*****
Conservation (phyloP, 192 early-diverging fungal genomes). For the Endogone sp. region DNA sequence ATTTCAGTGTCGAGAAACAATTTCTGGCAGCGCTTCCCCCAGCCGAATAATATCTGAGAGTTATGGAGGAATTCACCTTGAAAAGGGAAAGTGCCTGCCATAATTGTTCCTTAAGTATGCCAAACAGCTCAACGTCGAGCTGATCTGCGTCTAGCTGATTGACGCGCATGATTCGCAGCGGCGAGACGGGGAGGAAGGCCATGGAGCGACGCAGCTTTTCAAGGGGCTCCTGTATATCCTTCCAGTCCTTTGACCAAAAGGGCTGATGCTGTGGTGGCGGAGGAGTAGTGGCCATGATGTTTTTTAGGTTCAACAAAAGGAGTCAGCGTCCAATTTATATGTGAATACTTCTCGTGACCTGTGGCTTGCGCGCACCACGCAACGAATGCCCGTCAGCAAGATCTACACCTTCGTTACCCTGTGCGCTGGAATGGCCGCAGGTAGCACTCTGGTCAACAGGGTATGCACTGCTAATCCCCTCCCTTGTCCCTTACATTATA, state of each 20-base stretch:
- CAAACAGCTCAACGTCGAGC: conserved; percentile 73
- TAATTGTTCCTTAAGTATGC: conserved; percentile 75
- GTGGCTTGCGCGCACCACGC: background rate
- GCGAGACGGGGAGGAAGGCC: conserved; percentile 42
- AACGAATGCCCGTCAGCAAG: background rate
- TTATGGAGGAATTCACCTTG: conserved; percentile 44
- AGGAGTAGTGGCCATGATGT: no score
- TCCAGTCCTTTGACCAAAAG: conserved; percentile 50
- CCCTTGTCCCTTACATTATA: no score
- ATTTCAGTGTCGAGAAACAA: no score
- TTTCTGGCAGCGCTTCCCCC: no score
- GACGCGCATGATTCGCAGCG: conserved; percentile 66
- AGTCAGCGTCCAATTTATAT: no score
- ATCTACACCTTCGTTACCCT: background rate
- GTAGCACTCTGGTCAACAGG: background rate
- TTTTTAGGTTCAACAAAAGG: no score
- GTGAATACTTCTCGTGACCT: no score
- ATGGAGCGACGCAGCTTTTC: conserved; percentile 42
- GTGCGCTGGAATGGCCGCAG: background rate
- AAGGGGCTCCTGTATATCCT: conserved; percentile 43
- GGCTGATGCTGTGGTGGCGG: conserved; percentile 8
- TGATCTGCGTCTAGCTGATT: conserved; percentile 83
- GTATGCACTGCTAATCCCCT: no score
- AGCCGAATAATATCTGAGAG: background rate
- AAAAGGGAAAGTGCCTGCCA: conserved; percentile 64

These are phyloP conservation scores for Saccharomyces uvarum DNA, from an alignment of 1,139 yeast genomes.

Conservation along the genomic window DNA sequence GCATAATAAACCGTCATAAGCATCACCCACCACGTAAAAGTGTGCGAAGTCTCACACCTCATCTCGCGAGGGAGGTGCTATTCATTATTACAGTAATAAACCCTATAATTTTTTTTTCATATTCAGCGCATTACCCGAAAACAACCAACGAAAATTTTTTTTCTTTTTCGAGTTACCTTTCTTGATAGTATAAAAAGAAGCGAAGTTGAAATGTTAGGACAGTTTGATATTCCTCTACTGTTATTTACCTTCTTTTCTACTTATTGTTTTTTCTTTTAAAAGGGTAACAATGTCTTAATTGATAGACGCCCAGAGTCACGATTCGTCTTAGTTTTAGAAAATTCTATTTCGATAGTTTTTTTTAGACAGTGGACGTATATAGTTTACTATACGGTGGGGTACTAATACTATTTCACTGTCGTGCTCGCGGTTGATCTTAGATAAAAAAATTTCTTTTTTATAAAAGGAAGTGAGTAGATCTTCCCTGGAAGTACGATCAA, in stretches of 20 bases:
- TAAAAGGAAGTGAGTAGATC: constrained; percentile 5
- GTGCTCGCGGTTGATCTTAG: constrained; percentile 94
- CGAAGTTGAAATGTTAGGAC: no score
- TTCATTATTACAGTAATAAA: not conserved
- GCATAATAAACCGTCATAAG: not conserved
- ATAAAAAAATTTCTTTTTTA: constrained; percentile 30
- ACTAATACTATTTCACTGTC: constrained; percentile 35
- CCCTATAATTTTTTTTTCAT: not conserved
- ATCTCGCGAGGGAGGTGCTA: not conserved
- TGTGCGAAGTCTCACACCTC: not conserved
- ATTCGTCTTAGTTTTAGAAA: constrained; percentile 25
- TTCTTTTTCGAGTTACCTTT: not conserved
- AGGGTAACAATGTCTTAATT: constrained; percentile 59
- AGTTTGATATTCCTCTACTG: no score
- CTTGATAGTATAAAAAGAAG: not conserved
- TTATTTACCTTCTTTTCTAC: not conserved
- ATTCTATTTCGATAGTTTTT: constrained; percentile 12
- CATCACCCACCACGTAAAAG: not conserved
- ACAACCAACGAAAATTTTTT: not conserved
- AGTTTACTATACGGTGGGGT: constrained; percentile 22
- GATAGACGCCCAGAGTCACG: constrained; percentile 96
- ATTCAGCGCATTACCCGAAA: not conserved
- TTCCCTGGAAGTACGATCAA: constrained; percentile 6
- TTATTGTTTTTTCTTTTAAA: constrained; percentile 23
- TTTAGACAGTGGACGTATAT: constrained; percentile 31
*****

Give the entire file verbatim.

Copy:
Conservation (phyloP, 192 early-diverging fungal genomes). For the Endogone sp. region DNA sequence ATTTCAGTGTCGAGAAACAATTTCTGGCAGCGCTTCCCCCAGCCGAATAATATCTGAGAGTTATGGAGGAATTCACCTTGAAAAGGGAAAGTGCCTGCCATAATTGTTCCTTAAGTATGCCAAACAGCTCAACGTCGAGCTGATCTGCGTCTAGCTGATTGACGCGCATGATTCGCAGCGGCGAGACGGGGAGGAAGGCCATGGAGCGACGCAGCTTTTCAAGGGGCTCCTGTATATCCTTCCAGTCCTTTGACCAAAAGGGCTGATGCTGTGGTGGCGGAGGAGTAGTGGCCATGATGTTTTTTAGGTTCAACAAAAGGAGTCAGCGTCCAATTTATATGTGAATACTTCTCGTGACCTGTGGCTTGCGCGCACCACGCAACGAATGCCCGTCAGCAAGATCTACACCTTCGTTACCCTGTGCGCTGGAATGGCCGCAGGTAGCACTCTGGTCAACAGGGTATGCACTGCTAATCCCCTCCCTTGTCCCTTACATTATA, state of each 20-base stretch:
- CAAACAGCTCAACGTCGAGC: conserved; percentile 73
- TAATTGTTCCTTAAGTATGC: conserved; percentile 75
- GTGGCTTGCGCGCACCACGC: background rate
- GCGAGACGGGGAGGAAGGCC: conserved; percentile 42
- AACGAATGCCCGTCAGCAAG: background rate
- TTATGGAGGAATTCACCTTG: conserved; percentile 44
- AGGAGTAGTGGCCATGATGT: no score
- TCCAGTCCTTTGACCAAAAG: conserved; percentile 50
- CCCTTGTCCCTTACATTATA: no score
- ATTTCAGTGTCGAGAAACAA: no score
- TTTCTGGCAGCGCTTCCCCC: no score
- GACGCGCATGATTCGCAGCG: conserved; percentile 66
- AGTCAGCGTCCAATTTATAT: no score
- ATCTACACCTTCGTTACCCT: background rate
- GTAGCACTCTGGTCAACAGG: background rate
- TTTTTAGGTTCAACAAAAGG: no score
- GTGAATACTTCTCGTGACCT: no score
- ATGGAGCGACGCAGCTTTTC: conserved; percentile 42
- GTGCGCTGGAATGGCCGCAG: background rate
- AAGGGGCTCCTGTATATCCT: conserved; percentile 43
- GGCTGATGCTGTGGTGGCGG: conserved; percentile 8
- TGATCTGCGTCTAGCTGATT: conserved; percentile 83
- GTATGCACTGCTAATCCCCT: no score
- AGCCGAATAATATCTGAGAG: background rate
- AAAAGGGAAAGTGCCTGCCA: conserved; percentile 64

These are phyloP conservation scores for Saccharomyces uvarum DNA, from an alignment of 1,139 yeast genomes.

Conservation along the genomic window DNA sequence GCATAATAAACCGTCATAAGCATCACCCACCACGTAAAAGTGTGCGAAGTCTCACACCTCATCTCGCGAGGGAGGTGCTATTCATTATTACAGTAATAAACCCTATAATTTTTTTTTCATATTCAGCGCATTACCCGAAAACAACCAACGAAAATTTTTTTTCTTTTTCGAGTTACCTTTCTTGATAGTATAAAAAGAAGCGAAGTTGAAATGTTAGGACAGTTTGATATTCCTCTACTGTTATTTACCTTCTTTTCTACTTATTGTTTTTTCTTTTAAAAGGGTAACAATGTCTTAATTGATAGACGCCCAGAGTCACGATTCGTCTTAGTTTTAGAAAATTCTATTTCGATAGTTTTTTTTAGACAGTGGACGTATATAGTTTACTATACGGTGGGGTACTAATACTATTTCACTGTCGTGCTCGCGGTTGATCTTAGATAAAAAAATTTCTTTTTTATAAAAGGAAGTGAGTAGATCTTCCCTGGAAGTACGATCAA, in stretches of 20 bases:
- TAAAAGGAAGTGAGTAGATC: constrained; percentile 5
- GTGCTCGCGGTTGATCTTAG: constrained; percentile 94
- CGAAGTTGAAATGTTAGGAC: no score
- TTCATTATTACAGTAATAAA: not conserved
- GCATAATAAACCGTCATAAG: not conserved
- ATAAAAAAATTTCTTTTTTA: constrained; percentile 30
- ACTAATACTATTTCACTGTC: constrained; percentile 35
- CCCTATAATTTTTTTTTCAT: not conserved
- ATCTCGCGAGGGAGGTGCTA: not conserved
- TGTGCGAAGTCTCACACCTC: not conserved
- ATTCGTCTTAGTTTTAGAAA: constrained; percentile 25
- TTCTTTTTCGAGTTACCTTT: not conserved
- AGGGTAACAATGTCTTAATT: constrained; percentile 59
- AGTTTGATATTCCTCTACTG: no score
- CTTGATAGTATAAAAAGAAG: not conserved
- TTATTTACCTTCTTTTCTAC: not conserved
- ATTCTATTTCGATAGTTTTT: constrained; percentile 12
- CATCACCCACCACGTAAAAG: not conserved
- ACAACCAACGAAAATTTTTT: not conserved
- AGTTTACTATACGGTGGGGT: constrained; percentile 22
- GATAGACGCCCAGAGTCACG: constrained; percentile 96
- ATTCAGCGCATTACCCGAAA: not conserved
- TTCCCTGGAAGTACGATCAA: constrained; percentile 6
- TTATTGTTTTTTCTTTTAAA: constrained; percentile 23
- TTTAGACAGTGGACGTATAT: constrained; percentile 31